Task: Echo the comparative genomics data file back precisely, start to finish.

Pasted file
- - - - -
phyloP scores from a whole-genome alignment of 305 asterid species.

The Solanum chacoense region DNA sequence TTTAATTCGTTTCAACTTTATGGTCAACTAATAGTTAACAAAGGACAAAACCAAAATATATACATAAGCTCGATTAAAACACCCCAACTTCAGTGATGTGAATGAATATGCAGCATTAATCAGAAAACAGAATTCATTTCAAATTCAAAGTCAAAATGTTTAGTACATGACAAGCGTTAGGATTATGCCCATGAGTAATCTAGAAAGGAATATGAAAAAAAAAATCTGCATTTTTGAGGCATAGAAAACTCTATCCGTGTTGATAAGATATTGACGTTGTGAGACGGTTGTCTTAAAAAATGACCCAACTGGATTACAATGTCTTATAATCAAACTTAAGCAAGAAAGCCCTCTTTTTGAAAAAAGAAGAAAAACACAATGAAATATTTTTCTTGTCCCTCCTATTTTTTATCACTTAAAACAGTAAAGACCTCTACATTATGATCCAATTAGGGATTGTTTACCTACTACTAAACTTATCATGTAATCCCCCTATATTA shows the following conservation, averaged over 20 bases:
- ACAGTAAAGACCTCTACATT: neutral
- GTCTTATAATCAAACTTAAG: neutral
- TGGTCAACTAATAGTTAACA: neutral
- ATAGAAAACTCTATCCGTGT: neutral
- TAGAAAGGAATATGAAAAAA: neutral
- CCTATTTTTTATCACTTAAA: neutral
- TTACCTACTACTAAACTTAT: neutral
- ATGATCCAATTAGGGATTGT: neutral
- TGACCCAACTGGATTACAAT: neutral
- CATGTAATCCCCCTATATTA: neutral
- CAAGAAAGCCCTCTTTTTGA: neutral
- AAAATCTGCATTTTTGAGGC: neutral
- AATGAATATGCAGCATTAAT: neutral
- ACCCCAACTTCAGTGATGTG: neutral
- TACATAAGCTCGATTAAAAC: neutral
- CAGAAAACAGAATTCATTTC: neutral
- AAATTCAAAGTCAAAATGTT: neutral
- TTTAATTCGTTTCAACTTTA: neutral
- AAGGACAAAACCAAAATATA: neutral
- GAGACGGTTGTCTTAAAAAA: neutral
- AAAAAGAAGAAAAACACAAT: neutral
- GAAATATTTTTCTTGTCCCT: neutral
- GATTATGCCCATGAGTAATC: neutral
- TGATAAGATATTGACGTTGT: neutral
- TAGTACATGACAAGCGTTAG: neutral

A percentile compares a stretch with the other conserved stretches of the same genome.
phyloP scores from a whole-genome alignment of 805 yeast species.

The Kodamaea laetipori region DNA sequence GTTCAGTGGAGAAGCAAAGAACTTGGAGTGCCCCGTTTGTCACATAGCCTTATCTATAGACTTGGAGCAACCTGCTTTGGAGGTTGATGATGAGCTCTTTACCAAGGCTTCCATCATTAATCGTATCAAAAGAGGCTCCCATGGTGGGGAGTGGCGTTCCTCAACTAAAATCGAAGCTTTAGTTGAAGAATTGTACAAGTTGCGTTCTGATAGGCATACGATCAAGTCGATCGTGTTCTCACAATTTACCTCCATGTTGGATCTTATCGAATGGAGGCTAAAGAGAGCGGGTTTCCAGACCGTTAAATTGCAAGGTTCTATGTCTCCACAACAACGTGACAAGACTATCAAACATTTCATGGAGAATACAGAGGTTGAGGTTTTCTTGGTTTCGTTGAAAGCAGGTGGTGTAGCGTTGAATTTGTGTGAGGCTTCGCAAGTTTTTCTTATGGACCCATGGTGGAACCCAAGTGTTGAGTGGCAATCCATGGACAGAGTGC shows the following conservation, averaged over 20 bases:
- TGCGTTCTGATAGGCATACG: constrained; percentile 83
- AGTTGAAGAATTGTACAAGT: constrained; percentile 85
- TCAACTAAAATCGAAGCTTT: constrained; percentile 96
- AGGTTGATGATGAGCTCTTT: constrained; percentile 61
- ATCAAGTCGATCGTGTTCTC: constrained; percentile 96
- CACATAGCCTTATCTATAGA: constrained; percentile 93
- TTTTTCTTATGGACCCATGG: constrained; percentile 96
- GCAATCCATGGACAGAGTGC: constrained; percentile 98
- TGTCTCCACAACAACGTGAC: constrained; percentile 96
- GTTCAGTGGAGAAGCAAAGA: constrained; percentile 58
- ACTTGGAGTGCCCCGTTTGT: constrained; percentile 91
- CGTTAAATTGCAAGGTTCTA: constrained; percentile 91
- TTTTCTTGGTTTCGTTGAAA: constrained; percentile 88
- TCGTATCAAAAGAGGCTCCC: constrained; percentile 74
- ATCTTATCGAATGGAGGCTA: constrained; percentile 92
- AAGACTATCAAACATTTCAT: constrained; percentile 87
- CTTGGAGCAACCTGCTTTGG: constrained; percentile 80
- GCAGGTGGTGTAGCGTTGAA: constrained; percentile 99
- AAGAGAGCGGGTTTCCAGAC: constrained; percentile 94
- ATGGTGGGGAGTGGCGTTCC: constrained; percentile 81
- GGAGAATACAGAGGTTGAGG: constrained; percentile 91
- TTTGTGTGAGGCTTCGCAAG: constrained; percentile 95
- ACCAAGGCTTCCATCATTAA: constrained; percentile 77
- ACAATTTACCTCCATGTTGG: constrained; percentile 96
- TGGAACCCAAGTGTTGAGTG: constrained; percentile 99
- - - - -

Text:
phyloP scores from a whole-genome alignment of 305 asterid species.

The Solanum chacoense region DNA sequence TTTAATTCGTTTCAACTTTATGGTCAACTAATAGTTAACAAAGGACAAAACCAAAATATATACATAAGCTCGATTAAAACACCCCAACTTCAGTGATGTGAATGAATATGCAGCATTAATCAGAAAACAGAATTCATTTCAAATTCAAAGTCAAAATGTTTAGTACATGACAAGCGTTAGGATTATGCCCATGAGTAATCTAGAAAGGAATATGAAAAAAAAAATCTGCATTTTTGAGGCATAGAAAACTCTATCCGTGTTGATAAGATATTGACGTTGTGAGACGGTTGTCTTAAAAAATGACCCAACTGGATTACAATGTCTTATAATCAAACTTAAGCAAGAAAGCCCTCTTTTTGAAAAAAGAAGAAAAACACAATGAAATATTTTTCTTGTCCCTCCTATTTTTTATCACTTAAAACAGTAAAGACCTCTACATTATGATCCAATTAGGGATTGTTTACCTACTACTAAACTTATCATGTAATCCCCCTATATTA shows the following conservation, averaged over 20 bases:
- ACAGTAAAGACCTCTACATT: neutral
- GTCTTATAATCAAACTTAAG: neutral
- TGGTCAACTAATAGTTAACA: neutral
- ATAGAAAACTCTATCCGTGT: neutral
- TAGAAAGGAATATGAAAAAA: neutral
- CCTATTTTTTATCACTTAAA: neutral
- TTACCTACTACTAAACTTAT: neutral
- ATGATCCAATTAGGGATTGT: neutral
- TGACCCAACTGGATTACAAT: neutral
- CATGTAATCCCCCTATATTA: neutral
- CAAGAAAGCCCTCTTTTTGA: neutral
- AAAATCTGCATTTTTGAGGC: neutral
- AATGAATATGCAGCATTAAT: neutral
- ACCCCAACTTCAGTGATGTG: neutral
- TACATAAGCTCGATTAAAAC: neutral
- CAGAAAACAGAATTCATTTC: neutral
- AAATTCAAAGTCAAAATGTT: neutral
- TTTAATTCGTTTCAACTTTA: neutral
- AAGGACAAAACCAAAATATA: neutral
- GAGACGGTTGTCTTAAAAAA: neutral
- AAAAAGAAGAAAAACACAAT: neutral
- GAAATATTTTTCTTGTCCCT: neutral
- GATTATGCCCATGAGTAATC: neutral
- TGATAAGATATTGACGTTGT: neutral
- TAGTACATGACAAGCGTTAG: neutral

A percentile compares a stretch with the other conserved stretches of the same genome.
phyloP scores from a whole-genome alignment of 805 yeast species.

The Kodamaea laetipori region DNA sequence GTTCAGTGGAGAAGCAAAGAACTTGGAGTGCCCCGTTTGTCACATAGCCTTATCTATAGACTTGGAGCAACCTGCTTTGGAGGTTGATGATGAGCTCTTTACCAAGGCTTCCATCATTAATCGTATCAAAAGAGGCTCCCATGGTGGGGAGTGGCGTTCCTCAACTAAAATCGAAGCTTTAGTTGAAGAATTGTACAAGTTGCGTTCTGATAGGCATACGATCAAGTCGATCGTGTTCTCACAATTTACCTCCATGTTGGATCTTATCGAATGGAGGCTAAAGAGAGCGGGTTTCCAGACCGTTAAATTGCAAGGTTCTATGTCTCCACAACAACGTGACAAGACTATCAAACATTTCATGGAGAATACAGAGGTTGAGGTTTTCTTGGTTTCGTTGAAAGCAGGTGGTGTAGCGTTGAATTTGTGTGAGGCTTCGCAAGTTTTTCTTATGGACCCATGGTGGAACCCAAGTGTTGAGTGGCAATCCATGGACAGAGTGC shows the following conservation, averaged over 20 bases:
- TGCGTTCTGATAGGCATACG: constrained; percentile 83
- AGTTGAAGAATTGTACAAGT: constrained; percentile 85
- TCAACTAAAATCGAAGCTTT: constrained; percentile 96
- AGGTTGATGATGAGCTCTTT: constrained; percentile 61
- ATCAAGTCGATCGTGTTCTC: constrained; percentile 96
- CACATAGCCTTATCTATAGA: constrained; percentile 93
- TTTTTCTTATGGACCCATGG: constrained; percentile 96
- GCAATCCATGGACAGAGTGC: constrained; percentile 98
- TGTCTCCACAACAACGTGAC: constrained; percentile 96
- GTTCAGTGGAGAAGCAAAGA: constrained; percentile 58
- ACTTGGAGTGCCCCGTTTGT: constrained; percentile 91
- CGTTAAATTGCAAGGTTCTA: constrained; percentile 91
- TTTTCTTGGTTTCGTTGAAA: constrained; percentile 88
- TCGTATCAAAAGAGGCTCCC: constrained; percentile 74
- ATCTTATCGAATGGAGGCTA: constrained; percentile 92
- AAGACTATCAAACATTTCAT: constrained; percentile 87
- CTTGGAGCAACCTGCTTTGG: constrained; percentile 80
- GCAGGTGGTGTAGCGTTGAA: constrained; percentile 99
- AAGAGAGCGGGTTTCCAGAC: constrained; percentile 94
- ATGGTGGGGAGTGGCGTTCC: constrained; percentile 81
- GGAGAATACAGAGGTTGAGG: constrained; percentile 91
- TTTGTGTGAGGCTTCGCAAG: constrained; percentile 95
- ACCAAGGCTTCCATCATTAA: constrained; percentile 77
- ACAATTTACCTCCATGTTGG: constrained; percentile 96
- TGGAACCCAAGTGTTGAGTG: constrained; percentile 99